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Pope prays for victims of weekend blasts in Turkey

Pope Francis expressed his condolences Sunday for those affected by attacks in Ankara during a protest over the weekend which has left at least 95 people dead.

Addressing the crowds in St. Peter’s Square following the Angelus Oct. 11, the Pope said he received the news of Saturday’s attacks “with great pain.”

“Pain for the many killed. Pain for the wounded. Pain because the perpetrators attacked unarmed persons who were protesting for peace.”

“While I pray for that beloved country, I ask the Lord to welcome the souls of the departed, and to comfort the suffering and (their) families.”

The Oct. 10 attack believed to have been perpetrated by two suicide bombers struck a group of pro-Kurdish demonstrators and labor activists who were holding a rally near the capital city’s main train station, three weeks ahead of an election, according to Reuters.
Before reciting the Angelus with the faithful in St. Peter’s Square, Pope Francis reflected on the Gospel reading of the day. During his reflection, he issued a challenge to all the young people in the Square as to whether they would joyfully follow Christ, or sadly walk away, like the rich man depicted in Sunday’s readings.

“Have you felt the gaze of Jesus on you?” the Pope asked. “How do you want to respond? Would you prefer to leave this Square with the joy that Jesus gives us, or with the sadness of heart which the world offers?”

The Pope centered his pre-Angelus address on the day’s Gospel reading from Mark, which recounts the rich man, who is described as “young”, asking Jesus what he must do to inherit eternal life.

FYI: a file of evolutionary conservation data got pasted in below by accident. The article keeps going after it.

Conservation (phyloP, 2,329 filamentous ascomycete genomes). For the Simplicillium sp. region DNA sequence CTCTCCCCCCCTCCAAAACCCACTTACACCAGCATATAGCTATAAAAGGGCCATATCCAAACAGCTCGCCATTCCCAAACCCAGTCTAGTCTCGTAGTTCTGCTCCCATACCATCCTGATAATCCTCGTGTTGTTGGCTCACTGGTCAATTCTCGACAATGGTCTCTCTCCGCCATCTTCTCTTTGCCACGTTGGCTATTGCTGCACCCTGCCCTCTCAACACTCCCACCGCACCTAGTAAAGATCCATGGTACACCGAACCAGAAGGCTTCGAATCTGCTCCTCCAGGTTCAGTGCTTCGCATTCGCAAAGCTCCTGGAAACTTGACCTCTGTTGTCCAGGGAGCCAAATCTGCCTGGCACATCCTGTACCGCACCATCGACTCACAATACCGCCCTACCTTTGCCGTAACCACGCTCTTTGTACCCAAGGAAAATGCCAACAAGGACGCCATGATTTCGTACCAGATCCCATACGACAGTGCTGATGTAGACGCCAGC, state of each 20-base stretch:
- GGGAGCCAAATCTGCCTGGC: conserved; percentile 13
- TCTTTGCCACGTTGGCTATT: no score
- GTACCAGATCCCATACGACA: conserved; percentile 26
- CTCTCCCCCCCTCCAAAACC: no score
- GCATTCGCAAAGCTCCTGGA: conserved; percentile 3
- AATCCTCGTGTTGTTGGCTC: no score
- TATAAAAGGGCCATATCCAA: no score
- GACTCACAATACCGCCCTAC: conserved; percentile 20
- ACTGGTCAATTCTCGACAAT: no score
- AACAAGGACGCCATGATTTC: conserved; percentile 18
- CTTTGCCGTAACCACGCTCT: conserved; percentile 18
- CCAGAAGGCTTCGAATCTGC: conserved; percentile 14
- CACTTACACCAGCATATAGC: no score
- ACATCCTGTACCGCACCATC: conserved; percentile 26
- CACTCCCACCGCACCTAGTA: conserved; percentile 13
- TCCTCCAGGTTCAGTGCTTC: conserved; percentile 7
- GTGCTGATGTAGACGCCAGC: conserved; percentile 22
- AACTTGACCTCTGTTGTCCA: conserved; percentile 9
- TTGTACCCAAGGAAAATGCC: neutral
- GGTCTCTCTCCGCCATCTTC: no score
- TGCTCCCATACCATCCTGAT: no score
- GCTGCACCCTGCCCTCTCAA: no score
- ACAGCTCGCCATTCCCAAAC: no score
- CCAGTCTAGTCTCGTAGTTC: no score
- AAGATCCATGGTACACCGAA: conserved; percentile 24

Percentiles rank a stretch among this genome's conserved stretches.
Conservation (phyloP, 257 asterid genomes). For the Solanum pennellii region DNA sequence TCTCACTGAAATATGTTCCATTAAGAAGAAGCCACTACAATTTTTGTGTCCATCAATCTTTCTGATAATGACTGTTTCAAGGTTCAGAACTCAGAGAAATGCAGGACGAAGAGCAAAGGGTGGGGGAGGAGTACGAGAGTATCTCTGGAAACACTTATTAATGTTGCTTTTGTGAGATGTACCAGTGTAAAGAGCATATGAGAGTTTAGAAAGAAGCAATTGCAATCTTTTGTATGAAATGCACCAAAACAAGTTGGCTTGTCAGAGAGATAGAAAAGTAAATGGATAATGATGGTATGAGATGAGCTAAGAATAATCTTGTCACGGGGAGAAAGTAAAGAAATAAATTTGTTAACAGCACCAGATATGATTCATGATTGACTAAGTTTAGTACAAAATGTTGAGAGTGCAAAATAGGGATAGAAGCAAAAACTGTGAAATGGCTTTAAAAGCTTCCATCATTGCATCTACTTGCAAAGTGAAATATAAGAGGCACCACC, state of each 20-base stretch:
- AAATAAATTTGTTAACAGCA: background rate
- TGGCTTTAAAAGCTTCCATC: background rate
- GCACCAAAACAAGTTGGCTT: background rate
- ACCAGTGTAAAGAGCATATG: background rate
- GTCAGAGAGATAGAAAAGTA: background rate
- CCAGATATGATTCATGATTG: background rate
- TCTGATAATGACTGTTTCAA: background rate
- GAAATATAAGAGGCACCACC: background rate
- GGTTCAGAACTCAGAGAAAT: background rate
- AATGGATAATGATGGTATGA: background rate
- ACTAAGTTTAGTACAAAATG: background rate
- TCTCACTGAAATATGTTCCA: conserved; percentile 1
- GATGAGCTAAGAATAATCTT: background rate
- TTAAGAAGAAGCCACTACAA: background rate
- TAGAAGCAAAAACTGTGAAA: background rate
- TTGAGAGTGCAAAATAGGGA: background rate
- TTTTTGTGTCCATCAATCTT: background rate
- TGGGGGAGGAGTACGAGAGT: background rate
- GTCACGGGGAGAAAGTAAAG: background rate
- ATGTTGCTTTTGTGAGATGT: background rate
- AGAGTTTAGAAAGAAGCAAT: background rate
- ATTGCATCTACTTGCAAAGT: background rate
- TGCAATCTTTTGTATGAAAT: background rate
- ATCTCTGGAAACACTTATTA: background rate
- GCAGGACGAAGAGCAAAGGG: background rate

“Eternal life,” the Pope explains, does not refer merely to the afterlife, but to a life that is full, “accomplished, without limits.”

The rich man in the Gospel says he has followed the commandments “which refer to love of one another” since his youth, but recognizes that his “desire for fulness” has not been satisfied, the Roman Pontiff said.

Christ responds by challenging the man to sell everything, give to the poor, and follow him. However, because his heart is “divided by two masters: God and money,” the Pope said, he is unable to respond to this call, and sadly leaves.
As the Gospel recounts, Christ says it is easier for a camel to pass through the eye of a needle than for a rich man to enter the kingdom of God. He adds therefore that salvation is impossible for man, but not for God.

“If we entrust ourselves to the Lord, we can overcome every obstacle that prevents us from following him on the journey of faith,” the Pope said. “Entrust yourself to the Lord. He gives us strength. He gives us salvation. He accompanies us on the journey.”

Christ then promises that those who leave behind everything and follow him will have eternal life, and will receive a “hundredfold.”

In receiving this “hundredfold,” the Pope said: “we are deprived of goods and receive in exchange the delight of true good; we are freed from the slavery of things and gain the freedom of service for love; one renounces possession and receives the joy of the gift.”

“The young man was not won over by the gaze of Jesus’ love, and therefore was not able to change,” Pope Francis said. “It is only in welcoming the Lord’s love with humble gratitude that we are freed from the seductions of idols and the blindness of our illusions.”



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